What might be a night heron, perched on the bow line of the Schooner Jolly Rover

Free and Easy

We are at loose ends for the first time since the beginning of November, when James’ mom died and we started planning how to get him to her celebration of life. The trip to this moment has been a combination of harrowing and boring, quiet enjoyment of birds and fish and sadness over wildlife wounded by people. We couldn’t make it to Isla Mujeres on the Yucatan Peninsula in Quintana Roo, Mexico, to meet my dad, which was disappointing, but that gave us a lot of leisure along the way to Key West, where Larry Allen and Lea Anne were meeting us.

When we last left you, dear reader, we had sailed off the anchor at Old Rhodes Key and sailed incredibly slowly to Rodriguez Key.

Tonight's lightshow from Fiesta Key
The skies were never less than gorgeous. This shot includes Venus and Jupiter as they were approaching each other.

Once there, in completely dead air, we couldn’t bring ourselves to force a motoring day when we still had more than two weeks before we needed to be in Key West. Instead, we swam (crystal clear water and maybe a blue-striped grunt [we’re still refining our fish ID skills]), cleaned the boat hull by hand (which attracted a smallish grouper that adopted us for shade!), took acid for the first time in ages (brilliant!), and enjoyed time for writing and editing.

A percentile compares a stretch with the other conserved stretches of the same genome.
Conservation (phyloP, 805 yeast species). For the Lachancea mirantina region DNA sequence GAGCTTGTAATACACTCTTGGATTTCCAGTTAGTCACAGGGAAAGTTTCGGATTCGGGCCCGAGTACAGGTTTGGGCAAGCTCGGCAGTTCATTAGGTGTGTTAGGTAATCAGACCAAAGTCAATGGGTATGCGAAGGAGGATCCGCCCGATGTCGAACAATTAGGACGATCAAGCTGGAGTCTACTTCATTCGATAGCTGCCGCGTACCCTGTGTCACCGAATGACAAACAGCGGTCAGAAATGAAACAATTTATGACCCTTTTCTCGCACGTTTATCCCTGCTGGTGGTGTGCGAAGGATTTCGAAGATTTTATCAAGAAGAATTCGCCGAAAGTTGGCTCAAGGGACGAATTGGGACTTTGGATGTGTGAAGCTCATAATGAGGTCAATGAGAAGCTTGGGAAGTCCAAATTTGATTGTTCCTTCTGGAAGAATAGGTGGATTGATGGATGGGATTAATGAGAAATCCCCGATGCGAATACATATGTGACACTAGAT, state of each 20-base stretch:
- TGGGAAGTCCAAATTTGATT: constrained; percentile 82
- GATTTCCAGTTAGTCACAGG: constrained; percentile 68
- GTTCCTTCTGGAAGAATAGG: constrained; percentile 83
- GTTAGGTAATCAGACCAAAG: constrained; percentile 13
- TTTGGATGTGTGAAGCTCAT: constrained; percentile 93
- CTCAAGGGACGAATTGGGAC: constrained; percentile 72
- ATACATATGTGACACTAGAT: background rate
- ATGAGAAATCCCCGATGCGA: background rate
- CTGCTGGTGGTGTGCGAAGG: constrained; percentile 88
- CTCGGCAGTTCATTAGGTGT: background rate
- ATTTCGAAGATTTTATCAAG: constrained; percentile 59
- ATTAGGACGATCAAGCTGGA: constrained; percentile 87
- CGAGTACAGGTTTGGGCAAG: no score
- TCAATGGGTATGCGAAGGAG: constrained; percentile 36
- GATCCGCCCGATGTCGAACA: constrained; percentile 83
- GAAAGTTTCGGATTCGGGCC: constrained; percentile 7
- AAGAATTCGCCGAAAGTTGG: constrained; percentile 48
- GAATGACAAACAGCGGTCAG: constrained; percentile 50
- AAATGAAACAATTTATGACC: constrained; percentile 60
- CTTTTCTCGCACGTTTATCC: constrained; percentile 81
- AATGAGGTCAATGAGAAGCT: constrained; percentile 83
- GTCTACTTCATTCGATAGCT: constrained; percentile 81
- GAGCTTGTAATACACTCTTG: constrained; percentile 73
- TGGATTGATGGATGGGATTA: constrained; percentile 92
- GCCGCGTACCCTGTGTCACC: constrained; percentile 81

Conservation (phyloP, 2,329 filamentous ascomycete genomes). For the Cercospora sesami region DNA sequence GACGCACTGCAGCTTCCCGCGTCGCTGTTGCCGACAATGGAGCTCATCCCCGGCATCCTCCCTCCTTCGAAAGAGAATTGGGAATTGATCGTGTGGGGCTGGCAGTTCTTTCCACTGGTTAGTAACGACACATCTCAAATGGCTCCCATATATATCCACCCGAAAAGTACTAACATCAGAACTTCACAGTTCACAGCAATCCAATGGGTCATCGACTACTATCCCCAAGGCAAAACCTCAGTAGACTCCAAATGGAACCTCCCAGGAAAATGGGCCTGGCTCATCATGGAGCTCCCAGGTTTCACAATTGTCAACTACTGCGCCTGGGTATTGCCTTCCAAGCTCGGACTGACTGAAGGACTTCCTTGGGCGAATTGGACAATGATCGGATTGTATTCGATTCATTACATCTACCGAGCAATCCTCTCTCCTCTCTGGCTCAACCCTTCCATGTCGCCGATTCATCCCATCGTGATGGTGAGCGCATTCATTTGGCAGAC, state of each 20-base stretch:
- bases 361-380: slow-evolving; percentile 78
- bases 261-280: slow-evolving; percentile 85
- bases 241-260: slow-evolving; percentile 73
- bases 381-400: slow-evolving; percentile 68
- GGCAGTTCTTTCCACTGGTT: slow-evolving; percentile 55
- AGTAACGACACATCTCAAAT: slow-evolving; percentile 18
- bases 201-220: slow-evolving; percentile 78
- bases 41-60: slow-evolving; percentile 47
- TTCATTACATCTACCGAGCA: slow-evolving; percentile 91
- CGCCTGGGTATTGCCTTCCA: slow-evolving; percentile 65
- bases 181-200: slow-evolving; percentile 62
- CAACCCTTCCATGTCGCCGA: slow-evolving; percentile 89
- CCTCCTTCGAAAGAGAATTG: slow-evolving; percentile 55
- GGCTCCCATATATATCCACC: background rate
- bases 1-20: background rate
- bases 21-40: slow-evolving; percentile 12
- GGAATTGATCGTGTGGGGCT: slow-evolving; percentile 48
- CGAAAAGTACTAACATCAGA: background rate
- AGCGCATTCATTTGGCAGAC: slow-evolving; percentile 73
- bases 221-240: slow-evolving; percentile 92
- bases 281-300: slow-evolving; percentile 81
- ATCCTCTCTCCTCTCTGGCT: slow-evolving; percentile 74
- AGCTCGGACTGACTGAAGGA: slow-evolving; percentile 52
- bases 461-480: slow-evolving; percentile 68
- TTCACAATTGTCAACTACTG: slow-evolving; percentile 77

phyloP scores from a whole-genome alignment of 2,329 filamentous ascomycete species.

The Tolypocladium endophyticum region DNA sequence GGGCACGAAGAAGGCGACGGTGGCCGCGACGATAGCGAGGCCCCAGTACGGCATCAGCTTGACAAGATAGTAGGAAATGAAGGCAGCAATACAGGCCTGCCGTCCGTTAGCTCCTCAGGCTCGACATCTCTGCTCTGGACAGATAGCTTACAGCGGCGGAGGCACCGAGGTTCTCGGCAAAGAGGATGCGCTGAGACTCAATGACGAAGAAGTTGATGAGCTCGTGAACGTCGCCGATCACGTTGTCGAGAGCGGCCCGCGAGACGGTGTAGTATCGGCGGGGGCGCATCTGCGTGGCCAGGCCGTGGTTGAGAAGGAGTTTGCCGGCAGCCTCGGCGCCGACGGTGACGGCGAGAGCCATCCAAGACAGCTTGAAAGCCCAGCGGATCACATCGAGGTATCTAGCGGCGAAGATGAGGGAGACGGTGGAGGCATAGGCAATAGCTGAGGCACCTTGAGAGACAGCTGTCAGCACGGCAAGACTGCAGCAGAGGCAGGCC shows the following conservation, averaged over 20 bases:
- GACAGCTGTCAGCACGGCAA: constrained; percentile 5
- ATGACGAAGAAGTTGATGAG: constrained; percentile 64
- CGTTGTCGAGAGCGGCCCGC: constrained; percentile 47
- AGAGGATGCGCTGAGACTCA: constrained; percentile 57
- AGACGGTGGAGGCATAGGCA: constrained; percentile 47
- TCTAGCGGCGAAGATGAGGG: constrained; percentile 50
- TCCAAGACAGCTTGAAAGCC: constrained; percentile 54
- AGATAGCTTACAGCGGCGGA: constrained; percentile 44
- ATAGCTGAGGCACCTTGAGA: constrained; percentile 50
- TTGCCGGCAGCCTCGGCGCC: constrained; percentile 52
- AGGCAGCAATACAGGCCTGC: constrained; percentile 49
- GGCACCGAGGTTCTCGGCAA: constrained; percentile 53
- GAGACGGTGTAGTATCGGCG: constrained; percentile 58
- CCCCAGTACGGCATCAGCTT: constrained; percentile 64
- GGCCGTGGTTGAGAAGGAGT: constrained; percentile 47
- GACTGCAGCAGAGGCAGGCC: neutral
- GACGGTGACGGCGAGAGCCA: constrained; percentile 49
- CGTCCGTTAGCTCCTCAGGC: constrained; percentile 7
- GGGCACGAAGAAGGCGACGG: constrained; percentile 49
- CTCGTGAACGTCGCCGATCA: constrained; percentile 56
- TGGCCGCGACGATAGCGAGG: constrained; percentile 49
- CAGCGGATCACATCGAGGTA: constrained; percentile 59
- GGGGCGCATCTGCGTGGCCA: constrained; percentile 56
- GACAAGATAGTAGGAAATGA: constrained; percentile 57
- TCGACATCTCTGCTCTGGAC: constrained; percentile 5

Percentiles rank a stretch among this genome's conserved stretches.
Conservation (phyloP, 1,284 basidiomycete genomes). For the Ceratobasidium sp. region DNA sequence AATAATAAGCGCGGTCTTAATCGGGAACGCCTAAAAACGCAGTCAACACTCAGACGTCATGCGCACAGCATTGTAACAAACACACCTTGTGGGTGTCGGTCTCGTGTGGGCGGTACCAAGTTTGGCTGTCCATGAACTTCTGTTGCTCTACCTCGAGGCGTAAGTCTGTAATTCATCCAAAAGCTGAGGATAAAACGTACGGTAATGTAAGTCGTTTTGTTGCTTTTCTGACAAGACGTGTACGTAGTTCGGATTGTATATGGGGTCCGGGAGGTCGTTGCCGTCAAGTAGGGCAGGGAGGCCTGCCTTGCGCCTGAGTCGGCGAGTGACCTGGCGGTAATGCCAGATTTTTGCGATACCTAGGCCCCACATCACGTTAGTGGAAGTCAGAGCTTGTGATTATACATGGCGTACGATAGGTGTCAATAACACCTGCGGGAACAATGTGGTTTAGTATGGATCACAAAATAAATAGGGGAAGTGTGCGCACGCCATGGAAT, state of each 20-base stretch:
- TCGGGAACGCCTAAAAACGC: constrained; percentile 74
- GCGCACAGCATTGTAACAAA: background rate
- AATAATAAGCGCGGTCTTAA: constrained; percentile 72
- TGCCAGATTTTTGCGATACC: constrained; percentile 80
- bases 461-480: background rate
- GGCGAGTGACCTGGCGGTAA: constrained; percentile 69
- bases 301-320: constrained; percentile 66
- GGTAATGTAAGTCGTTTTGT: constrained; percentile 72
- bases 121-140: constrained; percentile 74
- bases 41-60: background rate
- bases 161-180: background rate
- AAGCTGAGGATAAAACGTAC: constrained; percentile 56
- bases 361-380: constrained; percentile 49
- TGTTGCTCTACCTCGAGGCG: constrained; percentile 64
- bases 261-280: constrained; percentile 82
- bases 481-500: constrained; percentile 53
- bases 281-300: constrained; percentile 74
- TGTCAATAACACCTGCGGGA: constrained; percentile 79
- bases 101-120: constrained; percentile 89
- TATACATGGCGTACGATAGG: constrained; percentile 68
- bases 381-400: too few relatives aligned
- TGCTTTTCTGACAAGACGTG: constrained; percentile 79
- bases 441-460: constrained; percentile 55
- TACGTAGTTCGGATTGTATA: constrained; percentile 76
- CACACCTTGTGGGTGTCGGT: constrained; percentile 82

James, hard at creative work. Beluga Greyfinger, softly draped where he could see us both
James has amazing concentration, but I guess so does Beluga Greyfinger.

We do have something like “my side and his side” due to my preference for writing on my lap and James’ for having his computer on the table.

...from the other side!
Beluga sleeps a lot, but not alllll the time.

On the fourth day, after several other boats had come and gone, we sailed off the anchor again. It’s a real joy to keep a day peaceful like that. We did nearly constant fiddling with the sails because the wind rose and fell so often. When you only have about 8 knots of wind to begin with, a lull or gust doesn’t have to be intense to have a real effect on the angle of sail…and the attitude of the sailors!

As much as I’d like to geek out about it, I’ll just say for the interested that the reason will become clear if you goog “apparent wind”.

Our destination for the day was Fiesta Key because some strong southerlies were predicted and all the other anchorages are exposed to the Caribbean Sea and/or Gulf of Mexico…it gets a little questionable in that area. The entire key is an RV park, more or less, with a marina and some cabins and a restaurant with a happy (more than an) hour even on the weekends. We hadn’t successfully eaten out for a while (still sad about missing out on South Indian food) so it seemed like a good time to try again.